Sixteen years ago, my ex and I took our first overseas trip together – to Spain for the Christmas holiday.
While moving to Madrid is an experience all mine, there are moments when my past and present collide. Strangely, mostly in regards to food.
Walking up Gran Via, I stumble upon the neon sign of Museo Chicote — Madrid’s oldest cocktail bar, a place Hemmingway used to frequent.
I had circled it in our Frommers’ guide and we sought it out upon arrival. Dimly lit and cool in a retro kind of way. They served potato chips with their drinks, scooping them from wooden drawers that looked like library card-catalog files.
Knowing in my bones that I am close to the anonymous third-floor walkup hotel where we stayed for $30 a night – the one with the ridiculously comfortable foam mattress — and having that feeling confirmed when I spy the Nebraska Cafeteria, the name as surprising to me now as it was then.
Shopping for food at El Corte Ingles– like Sears when it carried everything, even houses — but better, higher end.
We picked up smoked salmon, baguettes and wine on our final night in Spain and spread it out for a picnic on our bed at a boutique hotel recently purchased by Best Western. An over-sized room by European standards, with a deep, tiled bathtub and television which ran CNN – creature comforts at the end of 10 days of traveling, most of it while fighting the flu.
It was raining and cold…and truth told, we couldn’t bear to do battle with Spanish restaurants one more time.
Dirty Little Travel Secret Number 1 – sometimes the seemingly simple act of ordering a meal in a country where you do not speak the language is overwhelming.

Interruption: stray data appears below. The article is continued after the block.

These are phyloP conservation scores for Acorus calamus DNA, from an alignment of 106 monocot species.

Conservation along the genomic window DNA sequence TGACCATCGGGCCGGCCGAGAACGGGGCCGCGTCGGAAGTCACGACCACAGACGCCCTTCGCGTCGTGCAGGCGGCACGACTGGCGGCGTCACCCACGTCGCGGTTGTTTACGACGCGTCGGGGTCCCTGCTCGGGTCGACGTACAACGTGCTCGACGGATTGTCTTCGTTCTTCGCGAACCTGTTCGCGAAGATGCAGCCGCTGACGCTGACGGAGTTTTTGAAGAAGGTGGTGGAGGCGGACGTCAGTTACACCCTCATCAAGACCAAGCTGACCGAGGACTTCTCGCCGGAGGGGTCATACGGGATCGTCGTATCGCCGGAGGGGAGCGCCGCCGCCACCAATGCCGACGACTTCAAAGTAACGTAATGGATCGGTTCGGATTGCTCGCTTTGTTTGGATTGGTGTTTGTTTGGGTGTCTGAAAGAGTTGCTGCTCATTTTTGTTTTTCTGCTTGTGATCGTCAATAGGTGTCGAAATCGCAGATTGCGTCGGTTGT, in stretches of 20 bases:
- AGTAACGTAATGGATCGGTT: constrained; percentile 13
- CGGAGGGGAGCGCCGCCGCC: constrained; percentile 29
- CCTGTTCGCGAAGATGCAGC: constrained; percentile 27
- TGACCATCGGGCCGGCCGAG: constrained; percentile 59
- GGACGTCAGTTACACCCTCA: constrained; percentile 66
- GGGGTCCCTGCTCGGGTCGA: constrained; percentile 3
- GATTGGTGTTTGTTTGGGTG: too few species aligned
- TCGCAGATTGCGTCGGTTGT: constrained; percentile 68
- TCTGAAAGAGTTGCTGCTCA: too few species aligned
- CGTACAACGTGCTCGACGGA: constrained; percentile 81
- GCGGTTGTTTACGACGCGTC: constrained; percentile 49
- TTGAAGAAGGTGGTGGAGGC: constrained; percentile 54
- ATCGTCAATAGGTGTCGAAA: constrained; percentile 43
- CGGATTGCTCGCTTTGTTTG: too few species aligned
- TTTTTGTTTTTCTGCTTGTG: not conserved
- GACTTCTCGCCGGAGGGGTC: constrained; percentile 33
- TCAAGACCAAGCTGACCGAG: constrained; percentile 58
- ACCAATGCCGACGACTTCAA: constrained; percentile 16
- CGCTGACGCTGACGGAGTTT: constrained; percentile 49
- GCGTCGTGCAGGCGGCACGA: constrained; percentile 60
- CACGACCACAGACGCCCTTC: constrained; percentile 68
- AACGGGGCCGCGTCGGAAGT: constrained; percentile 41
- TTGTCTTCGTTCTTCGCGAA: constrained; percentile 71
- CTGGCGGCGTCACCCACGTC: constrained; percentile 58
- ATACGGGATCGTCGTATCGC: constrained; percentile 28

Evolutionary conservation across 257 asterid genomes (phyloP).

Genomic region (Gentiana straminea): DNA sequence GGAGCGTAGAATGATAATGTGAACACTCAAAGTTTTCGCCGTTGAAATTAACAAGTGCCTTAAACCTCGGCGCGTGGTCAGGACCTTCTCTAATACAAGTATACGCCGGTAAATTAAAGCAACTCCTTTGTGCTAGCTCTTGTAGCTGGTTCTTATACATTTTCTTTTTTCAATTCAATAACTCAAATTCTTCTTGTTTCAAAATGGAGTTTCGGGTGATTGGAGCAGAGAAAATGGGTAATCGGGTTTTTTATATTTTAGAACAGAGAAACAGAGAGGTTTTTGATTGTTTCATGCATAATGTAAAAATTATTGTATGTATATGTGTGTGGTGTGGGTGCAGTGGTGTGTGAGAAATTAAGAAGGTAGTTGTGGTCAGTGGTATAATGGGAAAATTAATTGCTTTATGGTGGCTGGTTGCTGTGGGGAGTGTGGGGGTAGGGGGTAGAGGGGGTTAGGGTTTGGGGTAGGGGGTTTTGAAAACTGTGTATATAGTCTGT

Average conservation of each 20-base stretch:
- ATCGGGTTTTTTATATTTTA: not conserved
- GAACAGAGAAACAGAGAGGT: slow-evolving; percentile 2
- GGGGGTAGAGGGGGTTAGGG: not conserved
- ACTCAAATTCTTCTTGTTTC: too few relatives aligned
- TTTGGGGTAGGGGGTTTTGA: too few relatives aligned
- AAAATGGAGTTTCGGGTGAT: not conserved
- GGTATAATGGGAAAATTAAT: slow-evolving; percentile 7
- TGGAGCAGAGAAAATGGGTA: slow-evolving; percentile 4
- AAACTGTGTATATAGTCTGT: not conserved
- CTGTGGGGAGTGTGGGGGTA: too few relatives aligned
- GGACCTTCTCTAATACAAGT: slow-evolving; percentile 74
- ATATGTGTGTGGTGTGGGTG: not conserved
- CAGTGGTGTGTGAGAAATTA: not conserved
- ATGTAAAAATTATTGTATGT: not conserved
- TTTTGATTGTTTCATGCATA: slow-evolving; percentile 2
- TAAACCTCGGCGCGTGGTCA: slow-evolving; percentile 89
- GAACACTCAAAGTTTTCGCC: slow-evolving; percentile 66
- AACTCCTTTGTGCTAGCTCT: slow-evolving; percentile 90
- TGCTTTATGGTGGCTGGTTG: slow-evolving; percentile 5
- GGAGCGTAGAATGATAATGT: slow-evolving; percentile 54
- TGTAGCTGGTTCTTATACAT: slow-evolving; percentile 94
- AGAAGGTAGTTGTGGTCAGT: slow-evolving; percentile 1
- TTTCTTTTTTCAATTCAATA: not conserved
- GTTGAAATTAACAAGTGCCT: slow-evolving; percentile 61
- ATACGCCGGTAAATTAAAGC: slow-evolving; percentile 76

For the better part of our trip we wandered the streets of Spain until way past hungry, and when we finally decided upon a restaurant, were often baffled. Do we just sit down? Do we wait to be seated? Do we order at the counter? Do we pay now? Do we pay later? Do we ask for the bill?
What do these words mean on the menu?
We pulled out our translator – a charming and antiquated apparatus by today’s standards – and were met with responses like “spoon of the world.” Useless.
Eventually we found our rhythm, often opting to sit at counters and order tapas – pointing to what we wanted rather than risking another menu fiasco.
I had forgotten about this until a little over three weeks ago, when I arrived in Spain and tripped over myself at restaurants – again uncertain whether to sit or be seated, and often disappointed with what I thought I had ordered. Seems Dirty Little Travel Secret Number 1 also applies to new expats.
I quickly found myself shopping at the CarreFour for yogurt and thinly sliced cured meats, and picking up figs, tomatoes, melon and salad greens at any one of several produce markets on my street. My classmates marveled at my healthy looking salads, fruit, brown rice and chickpeas.
What I didn’t mention was dinner often consisted of gelato, eaten on the street. That at the end of a 10-hour school day, navigating a restaurant – coupled with the cultural norm that it is highly unusual to eat alone here (“A waiter will bring a glass of wine to a woman eating alone because he pities her,” a friend of a friend told me.) – was often more than I could take on.
It is both humbling and frustrating to experience and to admit — as are many things about being an immigrant.
And I find myself incongruently grateful when sharing a meal with someone who has lived here longer than me — who knows how to wrangle us a bowl of gazpacho for lunch when it is not on the menu.
I’ve been thinking a lot about those awkward meals my ex and I shared 16 years ago. And how all these years later we remember the beautiful food – a simple tortilla Espanola eaten outside of the train station in Sitges, and a feast of fresh crustaceans in Barcelona on Christmas night – but not the disappointments.
And more than that, we remember the quest — the journey, the experiences, the people. The girls in Santa caps who served us tuna sandwiches. The waiter who rescued my ex when he got locked in the restaurant bathroom, who learned English on a kibbutz in Israel and who pointed this Wandering Jewess to the synagogue across the way after dinner.
The what’s and who’s I imagine I will remember in 16 years.